I do have one question, however – it is an issue that I regularly discuss with Nicola Menné, my co-publisher at Kwela. (And perhaps this is something Fred could explore in more detail?) Where are the black female voices hiding? I often see the slush pile of manuscripts we receive on a weekly basis as a barometer of the psyche of “everyman/everywoman” out there. Why, do you think, is more than 80 percent of the writing we receive by black authors, from men? Do women feel they have nothing to contribute? Or that they should rather remain silent while men speak up for them? Or is it simply that they have no time to write? This is reflected on publishers’ publication lists as well. How many black women are featured on the Sunday Times shortlists, for instance? Or on the Commonwealth Writers' Prize?

To come back to the point. Even if there is a bias towards men and male experience, there has been visible growth of solid, commendable black writing on the South African literary scene recently. And my fellow publishers and I have also noted with great interest that there has been a visible increase in the sales of black writing. Might it be that the economic boom which the up-and-coming black middle classes are experiencing is migrating into bookshops as well? Very possible indeed. Eric Miyeni’s The Only Black at a Dinner Table featured on the South African top hundred books for weeks, for instance. Publisher Maggie Davey agrees with me that it couldn’t be just the traditional white audience buying it. Ditto the good trade reception of Fred Khumalo’s work, as well as up-and-coming novelist Kgebetli Moele. So no, I would argue that the market is changing.

Another interesting test would be to assess the sales of Usomachiza, the Xhosa translation of Paulo Coelho’s iconic The Alchemist, which is one of the selected titles for Exclusive Books’ Homebru promotion. As the profile of the South African book buyer starts transforming, it is essential also to start questioning the bilingual bias that trade booksellers (and publishers) have shown up till now. Ben Oswest, author of The New Suffolk Hymnbook, raised this very issue in an excellent piece (also in the Sunday Times) right after the Cape Town Book Fair last year. “The marketplace,” he states, “is a commercial bottleneck ... [Its] importance in creating a tradition of national letters cannot be overstated ... Investment – the forking out of local cash for local art – is required too.”[3] I commend Exclusive Books for taking this brave step in selling Usomachiza, and also Ilitha Publishers for publishing it. It might not be the next Spud quite yet, but we have to start experimenting in languages other than English and Afrikaans.

But I must stress: the book publishing industry cannot work in isolation. The Department of Education’s role in promoting multilingualism cannot be underestimated, especially with regard to mother-tongue education. And, also, you cannot separate the one media from the other: transformation towards multilingualism in publishing would have to start with newspapers and magazines. So my question to media companies are: where are the Xhosa Daily Suns? And the Venda Son? I realise that I am oversimplifying matters here, but the trade book industry cannot take the blame for a lack of language representation all by itself.

Two final remarks/impressions I’d like to raise about this business of a tightrope. I recently attended a panel discussion at the London Book Fair with Tracy Chevalier, Margaret Atwood and Stephen Page, the publisher of Faber and Faber. The topic was “Digitize or die: the future of the author”. A little melodramtic, but they did raise some very interesting points. South Africa might not be as advanced as the UK and the US regarding alternative electronic platforms yet, but the wheel is turning. Media24 is looking at digitising all out-of-print books in South Africa, for instance. One of the questions the authors raised during this discussion was: Where does the digital revolution leave the author with regard to renumeration? A challenge to the current book industry, and here I include booksellers. The landscape underneath the tightrope is changing, and we need to have visionary insight in order not to be left behind.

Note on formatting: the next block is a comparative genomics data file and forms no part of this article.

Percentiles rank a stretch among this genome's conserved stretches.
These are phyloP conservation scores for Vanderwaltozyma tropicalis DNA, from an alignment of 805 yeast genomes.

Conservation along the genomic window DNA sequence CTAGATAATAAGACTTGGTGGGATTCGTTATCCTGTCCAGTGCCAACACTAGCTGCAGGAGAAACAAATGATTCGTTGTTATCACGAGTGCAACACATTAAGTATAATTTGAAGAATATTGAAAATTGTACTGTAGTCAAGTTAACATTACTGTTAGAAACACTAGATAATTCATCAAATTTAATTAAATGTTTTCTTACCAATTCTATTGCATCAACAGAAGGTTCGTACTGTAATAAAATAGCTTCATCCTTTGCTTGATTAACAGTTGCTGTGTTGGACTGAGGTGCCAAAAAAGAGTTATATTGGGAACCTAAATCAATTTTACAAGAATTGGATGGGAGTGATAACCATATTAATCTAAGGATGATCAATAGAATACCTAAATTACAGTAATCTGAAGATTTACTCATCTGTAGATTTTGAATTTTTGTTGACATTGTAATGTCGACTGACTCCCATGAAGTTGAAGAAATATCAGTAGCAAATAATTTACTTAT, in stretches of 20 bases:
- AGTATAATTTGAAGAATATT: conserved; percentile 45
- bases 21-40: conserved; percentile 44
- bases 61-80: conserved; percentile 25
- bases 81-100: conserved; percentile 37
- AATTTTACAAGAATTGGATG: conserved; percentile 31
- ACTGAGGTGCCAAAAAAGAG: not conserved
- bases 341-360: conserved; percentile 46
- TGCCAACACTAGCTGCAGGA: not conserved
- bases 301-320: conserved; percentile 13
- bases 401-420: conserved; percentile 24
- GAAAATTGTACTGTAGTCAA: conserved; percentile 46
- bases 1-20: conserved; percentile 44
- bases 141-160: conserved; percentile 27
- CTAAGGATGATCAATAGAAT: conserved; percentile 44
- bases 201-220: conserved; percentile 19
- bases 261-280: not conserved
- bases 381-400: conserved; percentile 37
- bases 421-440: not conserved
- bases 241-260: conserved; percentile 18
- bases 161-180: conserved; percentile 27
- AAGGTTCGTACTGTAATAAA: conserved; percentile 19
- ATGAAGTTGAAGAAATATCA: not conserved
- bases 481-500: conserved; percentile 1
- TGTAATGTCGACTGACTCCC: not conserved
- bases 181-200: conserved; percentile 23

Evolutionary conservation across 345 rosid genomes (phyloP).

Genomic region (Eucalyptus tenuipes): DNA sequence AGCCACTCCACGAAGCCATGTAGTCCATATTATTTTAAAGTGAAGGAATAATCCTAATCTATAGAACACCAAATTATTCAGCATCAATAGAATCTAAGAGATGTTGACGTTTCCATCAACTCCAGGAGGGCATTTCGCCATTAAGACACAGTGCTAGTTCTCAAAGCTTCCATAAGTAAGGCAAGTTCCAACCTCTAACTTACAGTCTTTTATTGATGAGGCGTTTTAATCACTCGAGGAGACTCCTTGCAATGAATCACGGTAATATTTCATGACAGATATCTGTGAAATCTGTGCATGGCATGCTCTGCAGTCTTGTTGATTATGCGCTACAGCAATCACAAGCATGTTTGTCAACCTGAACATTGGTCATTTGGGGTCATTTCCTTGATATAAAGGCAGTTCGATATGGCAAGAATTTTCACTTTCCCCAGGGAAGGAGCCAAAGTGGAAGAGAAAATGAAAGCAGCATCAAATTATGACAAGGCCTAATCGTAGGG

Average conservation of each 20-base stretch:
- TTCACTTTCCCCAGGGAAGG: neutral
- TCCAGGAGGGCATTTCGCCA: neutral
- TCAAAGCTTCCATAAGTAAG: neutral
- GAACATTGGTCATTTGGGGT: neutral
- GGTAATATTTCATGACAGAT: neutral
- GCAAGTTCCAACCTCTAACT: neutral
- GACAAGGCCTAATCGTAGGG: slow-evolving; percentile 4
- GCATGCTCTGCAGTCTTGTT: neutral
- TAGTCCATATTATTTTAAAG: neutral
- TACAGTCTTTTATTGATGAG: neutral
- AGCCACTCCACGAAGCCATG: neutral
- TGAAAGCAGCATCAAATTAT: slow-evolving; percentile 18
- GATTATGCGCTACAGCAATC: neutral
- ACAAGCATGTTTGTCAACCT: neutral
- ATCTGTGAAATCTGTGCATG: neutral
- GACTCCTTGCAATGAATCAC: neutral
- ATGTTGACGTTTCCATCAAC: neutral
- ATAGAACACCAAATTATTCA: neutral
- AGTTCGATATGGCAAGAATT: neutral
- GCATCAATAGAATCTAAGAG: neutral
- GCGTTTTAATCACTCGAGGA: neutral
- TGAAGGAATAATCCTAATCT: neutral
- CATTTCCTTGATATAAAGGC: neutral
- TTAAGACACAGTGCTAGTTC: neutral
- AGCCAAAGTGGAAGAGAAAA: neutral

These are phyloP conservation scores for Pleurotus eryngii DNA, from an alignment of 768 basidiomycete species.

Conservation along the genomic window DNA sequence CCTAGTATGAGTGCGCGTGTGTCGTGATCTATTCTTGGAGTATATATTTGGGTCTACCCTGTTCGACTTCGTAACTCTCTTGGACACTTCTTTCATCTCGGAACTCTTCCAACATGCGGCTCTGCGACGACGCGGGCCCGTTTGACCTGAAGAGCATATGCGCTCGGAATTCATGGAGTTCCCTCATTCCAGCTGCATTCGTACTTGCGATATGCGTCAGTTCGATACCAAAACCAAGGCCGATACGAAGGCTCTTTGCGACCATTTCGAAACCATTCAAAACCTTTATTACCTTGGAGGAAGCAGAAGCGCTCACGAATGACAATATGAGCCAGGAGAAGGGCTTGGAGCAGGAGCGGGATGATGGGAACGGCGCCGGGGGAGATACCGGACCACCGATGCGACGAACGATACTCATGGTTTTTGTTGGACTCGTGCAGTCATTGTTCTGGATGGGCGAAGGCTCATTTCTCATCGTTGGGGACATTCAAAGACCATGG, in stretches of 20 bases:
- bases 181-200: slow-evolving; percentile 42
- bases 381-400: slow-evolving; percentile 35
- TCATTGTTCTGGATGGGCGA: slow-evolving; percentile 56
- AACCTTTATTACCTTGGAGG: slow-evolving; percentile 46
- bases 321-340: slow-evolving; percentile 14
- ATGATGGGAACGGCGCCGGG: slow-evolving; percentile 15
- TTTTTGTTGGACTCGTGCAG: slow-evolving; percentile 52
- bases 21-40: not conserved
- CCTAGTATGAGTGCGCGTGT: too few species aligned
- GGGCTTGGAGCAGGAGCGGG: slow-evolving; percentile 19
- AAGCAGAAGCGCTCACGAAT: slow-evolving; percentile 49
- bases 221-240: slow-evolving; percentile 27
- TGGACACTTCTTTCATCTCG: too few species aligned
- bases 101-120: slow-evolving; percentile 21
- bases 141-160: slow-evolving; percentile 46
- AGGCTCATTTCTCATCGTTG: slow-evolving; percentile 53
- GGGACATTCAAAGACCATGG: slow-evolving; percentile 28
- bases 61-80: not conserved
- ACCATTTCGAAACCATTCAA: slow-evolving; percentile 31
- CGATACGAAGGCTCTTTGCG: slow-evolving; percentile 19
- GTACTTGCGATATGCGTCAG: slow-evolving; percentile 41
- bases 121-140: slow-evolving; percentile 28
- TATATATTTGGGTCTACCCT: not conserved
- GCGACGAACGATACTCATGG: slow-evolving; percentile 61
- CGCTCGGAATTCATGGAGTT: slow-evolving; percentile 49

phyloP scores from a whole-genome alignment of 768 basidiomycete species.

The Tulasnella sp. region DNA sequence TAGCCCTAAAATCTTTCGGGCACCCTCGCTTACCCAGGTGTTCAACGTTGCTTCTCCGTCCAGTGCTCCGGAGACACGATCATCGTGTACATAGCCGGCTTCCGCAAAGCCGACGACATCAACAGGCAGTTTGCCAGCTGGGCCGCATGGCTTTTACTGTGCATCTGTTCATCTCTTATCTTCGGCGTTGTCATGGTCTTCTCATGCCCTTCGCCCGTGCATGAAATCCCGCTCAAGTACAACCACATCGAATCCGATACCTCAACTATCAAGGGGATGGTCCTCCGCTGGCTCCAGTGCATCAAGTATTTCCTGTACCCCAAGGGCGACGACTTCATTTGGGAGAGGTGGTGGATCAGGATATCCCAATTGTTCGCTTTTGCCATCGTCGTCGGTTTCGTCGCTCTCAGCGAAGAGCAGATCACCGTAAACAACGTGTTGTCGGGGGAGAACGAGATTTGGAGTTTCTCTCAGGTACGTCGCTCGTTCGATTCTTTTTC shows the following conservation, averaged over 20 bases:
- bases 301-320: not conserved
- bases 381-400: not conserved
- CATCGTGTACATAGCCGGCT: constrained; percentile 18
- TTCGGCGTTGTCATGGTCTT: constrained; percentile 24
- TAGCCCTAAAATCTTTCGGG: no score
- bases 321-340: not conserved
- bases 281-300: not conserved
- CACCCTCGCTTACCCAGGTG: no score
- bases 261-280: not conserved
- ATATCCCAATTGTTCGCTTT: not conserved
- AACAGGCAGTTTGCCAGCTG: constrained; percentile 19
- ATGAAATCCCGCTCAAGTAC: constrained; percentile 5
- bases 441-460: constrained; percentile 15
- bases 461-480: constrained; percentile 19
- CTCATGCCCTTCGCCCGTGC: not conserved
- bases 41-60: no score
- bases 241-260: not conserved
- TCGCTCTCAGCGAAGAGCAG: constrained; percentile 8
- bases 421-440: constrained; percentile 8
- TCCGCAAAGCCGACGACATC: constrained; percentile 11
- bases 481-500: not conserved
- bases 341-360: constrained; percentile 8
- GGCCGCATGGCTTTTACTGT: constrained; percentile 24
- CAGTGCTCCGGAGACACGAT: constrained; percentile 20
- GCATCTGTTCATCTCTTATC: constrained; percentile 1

Last but not least: when we look at the current growth of the local publishing industry, we can see many parallels with the music industry. Many more artists, phenomenal sales, and most of all, a greater variety than ever before. I am often puzzled, however, by the South African academia’s hesitant reception of new, particularly black, voices in this country. If I look at Professor Michael Titlestad's recent reception of Kgebetli Moele's debut novel, Room 207, in the Sunday Times for instance, in which he not only confused the main character's ideological stance with that of the narrator, but also deeply questioned the novel's contribution to the South African literary scene, I do wonder what would have happened to the boom in the South African music industry if there had been a prototype of Prof Titlestad hovering over their shoulders. I would challenge South African critics to be as daring, as curious, and as open to different voices as the book-buying population seem to be.

In conclusion: despite the balancing act of walking the tightrope with a Collins Dictionary in one hand and a calculator in the other, I believe that there are very committed publishers in this country – publishers who are prepared to take risks and face up to the many challenges that confront us in the 21st century. The lack of representation (especially with regard to women and language) is still a challenge, but as I have said many times before: it is a highly unpredictable time in the writing scene of South Africa. And I wouldn't have wanted to be a publisher anywhere else, at any other time.

[1] Delivered at a panel discussion on publishing at the first Franschhoek Literary Festival. The panel was titled "Part Chamelean, Part Humming-Bird, Part Warrior-Ant" and participants included Bloomsbury publisher Liz Calder, Michelle Matthews from Oshun and Jeremy Boraine from Jonathan Ball.

[2] Fred Khumalo. Sunday Times, 21 August 2005. “Free at last, but slow to fly.”

[3] Ben Oswest.. Sunday Times, 2 July 2006. “Tongue-tied literature.”